A Supreme Court ruling yesterday in Sackett v. EPA reduces federal government control over wetlands. The Court held that the Clean Water Act (CWA) applies only to “wetlands with a continuous surface connection to bodies that are ‘waters of the United States’ in their own right” and that are “indistinguishable “of those waters, thus rejecting a lower court decision expansive view of the Environmental Protection Agency’s (EPA) regulatory authority over certain lands.
The case stems from a dispute over the ownership of Miguel and Chantell Sackett. The Sacketts wanted to fill in their lot in Priest Lake, Idaho, and build a house on it. But the EPA said this lot contained wetlands, so filling it in violated the CWA’s ban on dumping pollutants into “the waters of the United States”.
The EPA defined the Sacketts’ property as wetlands because it was near a ditch that emptied into a stream that fed an intrastate navigable lake. The Sacketts said their property did not contain “waters of the United States.”
A US District Court and the US Court of Appeals for the Ninth Circuit sided with the EPA. Now, the Supreme Court has sided with the Sacketts. Of The Volokh Conspiracy:
According to Judge Alito, this means that wetlands that have a continuous surface water connection or are directly adjacent to jurisdictional waters can be regulated as part of the waters of the United States, those wetlands that are physically “separated” from such waters. they cannot be, even if they would satisfy a broader definition of “adjacent”. He writes:
In summary, we hold that the CWA extends only to those wetlands that are “practically indistinguishable from the waters of the United States.” rapans, 547 US, at 755 (majority opinion) (emphasis removed). This requires the party asserting jurisdiction over the adjacent wetlands to establish “first, that the adjacent wetlands [body of water constitutes] . . . ‘water[s] of the United States’ (ie, a relatively permanent body of water connected to traditional interstate navigable waters); and second, that the wetland has a continuous surface connection to that water, making it difficult to determine where the ‘water’ ends and the ‘wetland’ begins.” ID., at 742.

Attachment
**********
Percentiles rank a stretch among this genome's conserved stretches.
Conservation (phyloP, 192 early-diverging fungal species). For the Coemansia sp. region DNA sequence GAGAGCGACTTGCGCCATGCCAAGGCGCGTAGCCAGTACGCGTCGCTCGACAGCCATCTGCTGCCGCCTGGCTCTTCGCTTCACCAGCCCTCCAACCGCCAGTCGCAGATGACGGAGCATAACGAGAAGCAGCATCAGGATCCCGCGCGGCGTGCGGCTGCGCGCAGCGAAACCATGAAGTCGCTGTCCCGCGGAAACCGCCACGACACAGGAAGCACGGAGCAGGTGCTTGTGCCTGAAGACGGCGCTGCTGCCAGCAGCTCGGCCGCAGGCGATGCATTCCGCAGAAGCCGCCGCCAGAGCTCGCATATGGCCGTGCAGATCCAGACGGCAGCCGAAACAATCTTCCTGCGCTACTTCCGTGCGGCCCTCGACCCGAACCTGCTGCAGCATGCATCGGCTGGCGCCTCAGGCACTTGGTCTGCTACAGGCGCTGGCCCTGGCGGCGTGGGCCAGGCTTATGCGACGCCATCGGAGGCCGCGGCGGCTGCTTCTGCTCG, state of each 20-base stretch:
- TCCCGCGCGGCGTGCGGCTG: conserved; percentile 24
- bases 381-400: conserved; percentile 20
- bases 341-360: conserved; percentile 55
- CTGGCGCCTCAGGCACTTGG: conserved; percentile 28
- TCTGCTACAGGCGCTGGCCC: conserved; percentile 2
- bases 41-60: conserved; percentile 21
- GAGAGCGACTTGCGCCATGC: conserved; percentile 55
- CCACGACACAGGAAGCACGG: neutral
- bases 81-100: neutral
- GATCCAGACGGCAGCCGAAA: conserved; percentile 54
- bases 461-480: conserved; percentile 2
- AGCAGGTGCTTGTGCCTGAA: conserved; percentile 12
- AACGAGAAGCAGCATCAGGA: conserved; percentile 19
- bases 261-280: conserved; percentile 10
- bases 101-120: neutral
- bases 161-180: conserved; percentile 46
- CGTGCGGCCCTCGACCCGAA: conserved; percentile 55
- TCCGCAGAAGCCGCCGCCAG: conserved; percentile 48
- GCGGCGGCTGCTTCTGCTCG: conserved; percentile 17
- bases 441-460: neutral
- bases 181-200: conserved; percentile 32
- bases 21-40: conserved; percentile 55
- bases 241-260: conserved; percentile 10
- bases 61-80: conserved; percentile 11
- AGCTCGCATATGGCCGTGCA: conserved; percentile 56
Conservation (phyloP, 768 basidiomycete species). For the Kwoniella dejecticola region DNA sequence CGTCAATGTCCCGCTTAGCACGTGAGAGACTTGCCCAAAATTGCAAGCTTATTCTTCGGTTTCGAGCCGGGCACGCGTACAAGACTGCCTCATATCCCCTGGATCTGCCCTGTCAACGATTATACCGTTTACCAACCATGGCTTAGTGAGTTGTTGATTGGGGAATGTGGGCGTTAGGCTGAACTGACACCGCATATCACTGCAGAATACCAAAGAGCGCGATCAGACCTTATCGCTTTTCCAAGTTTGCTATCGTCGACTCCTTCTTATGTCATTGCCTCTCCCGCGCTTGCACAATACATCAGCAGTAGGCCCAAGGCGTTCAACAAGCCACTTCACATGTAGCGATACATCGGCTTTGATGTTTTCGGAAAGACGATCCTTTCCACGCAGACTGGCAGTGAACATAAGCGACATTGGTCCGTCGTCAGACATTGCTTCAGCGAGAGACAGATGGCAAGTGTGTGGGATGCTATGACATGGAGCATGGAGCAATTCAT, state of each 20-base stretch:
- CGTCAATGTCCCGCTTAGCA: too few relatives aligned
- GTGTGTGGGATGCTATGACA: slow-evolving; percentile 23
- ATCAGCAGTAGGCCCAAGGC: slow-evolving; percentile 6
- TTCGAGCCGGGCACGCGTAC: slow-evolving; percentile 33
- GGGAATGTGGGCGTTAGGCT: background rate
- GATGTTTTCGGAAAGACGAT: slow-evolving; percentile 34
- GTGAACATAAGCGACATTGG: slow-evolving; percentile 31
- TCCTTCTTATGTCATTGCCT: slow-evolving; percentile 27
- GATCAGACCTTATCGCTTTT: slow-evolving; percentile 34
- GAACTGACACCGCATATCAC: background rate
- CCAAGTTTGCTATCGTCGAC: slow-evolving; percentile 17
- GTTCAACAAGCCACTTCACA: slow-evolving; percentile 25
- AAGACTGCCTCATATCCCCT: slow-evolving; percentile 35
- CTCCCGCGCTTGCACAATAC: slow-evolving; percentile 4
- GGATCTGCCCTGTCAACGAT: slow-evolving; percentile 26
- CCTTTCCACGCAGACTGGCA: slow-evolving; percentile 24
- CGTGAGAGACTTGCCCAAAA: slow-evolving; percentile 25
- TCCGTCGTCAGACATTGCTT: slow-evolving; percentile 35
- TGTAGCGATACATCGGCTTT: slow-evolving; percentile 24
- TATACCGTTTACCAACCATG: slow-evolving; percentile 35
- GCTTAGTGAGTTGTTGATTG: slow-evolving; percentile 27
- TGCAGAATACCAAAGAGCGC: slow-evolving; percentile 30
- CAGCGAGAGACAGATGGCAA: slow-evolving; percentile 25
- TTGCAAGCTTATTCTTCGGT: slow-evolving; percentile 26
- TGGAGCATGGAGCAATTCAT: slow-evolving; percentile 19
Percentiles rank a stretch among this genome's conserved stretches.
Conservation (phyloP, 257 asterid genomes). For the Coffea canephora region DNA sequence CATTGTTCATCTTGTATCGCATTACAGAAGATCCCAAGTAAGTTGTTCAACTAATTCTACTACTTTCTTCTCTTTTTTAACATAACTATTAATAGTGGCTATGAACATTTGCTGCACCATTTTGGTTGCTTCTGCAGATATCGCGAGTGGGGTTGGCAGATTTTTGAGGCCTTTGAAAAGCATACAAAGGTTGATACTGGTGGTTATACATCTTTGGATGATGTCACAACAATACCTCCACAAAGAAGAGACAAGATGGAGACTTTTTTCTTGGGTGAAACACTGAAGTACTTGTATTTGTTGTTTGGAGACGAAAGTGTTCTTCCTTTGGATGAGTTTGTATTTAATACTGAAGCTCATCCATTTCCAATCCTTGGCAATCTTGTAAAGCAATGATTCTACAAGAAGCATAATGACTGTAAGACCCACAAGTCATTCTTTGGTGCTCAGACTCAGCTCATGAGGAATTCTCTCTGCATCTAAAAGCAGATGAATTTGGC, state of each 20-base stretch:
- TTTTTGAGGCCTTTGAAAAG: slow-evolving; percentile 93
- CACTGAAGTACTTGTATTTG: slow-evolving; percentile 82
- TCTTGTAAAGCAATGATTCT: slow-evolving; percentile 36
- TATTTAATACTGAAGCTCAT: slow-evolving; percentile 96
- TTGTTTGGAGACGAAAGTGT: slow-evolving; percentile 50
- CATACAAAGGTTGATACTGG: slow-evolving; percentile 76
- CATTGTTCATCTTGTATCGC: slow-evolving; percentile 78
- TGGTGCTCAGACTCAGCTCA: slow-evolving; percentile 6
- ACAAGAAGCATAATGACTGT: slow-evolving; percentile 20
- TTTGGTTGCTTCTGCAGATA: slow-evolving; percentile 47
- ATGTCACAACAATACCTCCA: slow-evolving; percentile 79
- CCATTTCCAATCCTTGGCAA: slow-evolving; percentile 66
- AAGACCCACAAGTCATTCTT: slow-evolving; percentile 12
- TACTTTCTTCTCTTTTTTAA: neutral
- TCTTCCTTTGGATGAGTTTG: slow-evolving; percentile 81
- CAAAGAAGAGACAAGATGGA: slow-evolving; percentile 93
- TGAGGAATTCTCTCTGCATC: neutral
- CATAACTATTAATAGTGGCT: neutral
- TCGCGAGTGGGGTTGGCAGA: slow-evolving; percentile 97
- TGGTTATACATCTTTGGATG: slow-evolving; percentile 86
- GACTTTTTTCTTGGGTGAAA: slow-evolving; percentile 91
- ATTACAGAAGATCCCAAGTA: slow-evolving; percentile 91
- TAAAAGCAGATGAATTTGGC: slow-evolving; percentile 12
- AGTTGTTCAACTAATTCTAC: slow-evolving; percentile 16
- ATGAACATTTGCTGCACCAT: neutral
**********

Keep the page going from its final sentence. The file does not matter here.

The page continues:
You can find the full decision here.
Reason‘s Ronald Bailey wrote about the case yesterday, calling the Court’s decision a “common sense conclusion”. Reason TV covered the case in a video earlier this year:
• One hundred years ago this weekend, the United States Attorney General made it legal for women to wear pants.
• Jail officials refused to give Dexter Barry his heart transplant medication. Days later, he was dead.
• Clinical psychologist Lisa Damour suggests that the biggest problem with kids and smartphones or other digital technology is that it’s displacing sleep.
• “How did the Internet get so puritanical?” asks Aja Romano in vox.
• President Joe Biden is re-adopting the mandatory minimums for drug offenses.
• “As details about an emerging bipartisan debt deal leak out just days before a possible default, House conservatives are increasingly disgruntled,” reports political.
• South Carolina Governor Henry McMaster has just signed a law banning most abortions at six weeks of pregnancy (which equates to just four weeks gestation and about two weeks after a pregnancy is detected). pregnancy).
• Minnesota Governor Tim Walz vetoed a bill that would have revolutionized the rideshare industry by establishing a minimum wage for drivers. Walz’s veto comes “after Uber threatened to halt its operations in the Minnesota metropolitan area, outside of the Minneapolis-St. Paul metropolitan area, if the bill were to become law,” reports CBS News.
• “A Republican-led committee in the Texas House of Representatives recommended Thursday that state attorney general Ken Paxton be indicted for a series of abuses of office that committee investigators say may have been crimes.” , points The New York Times.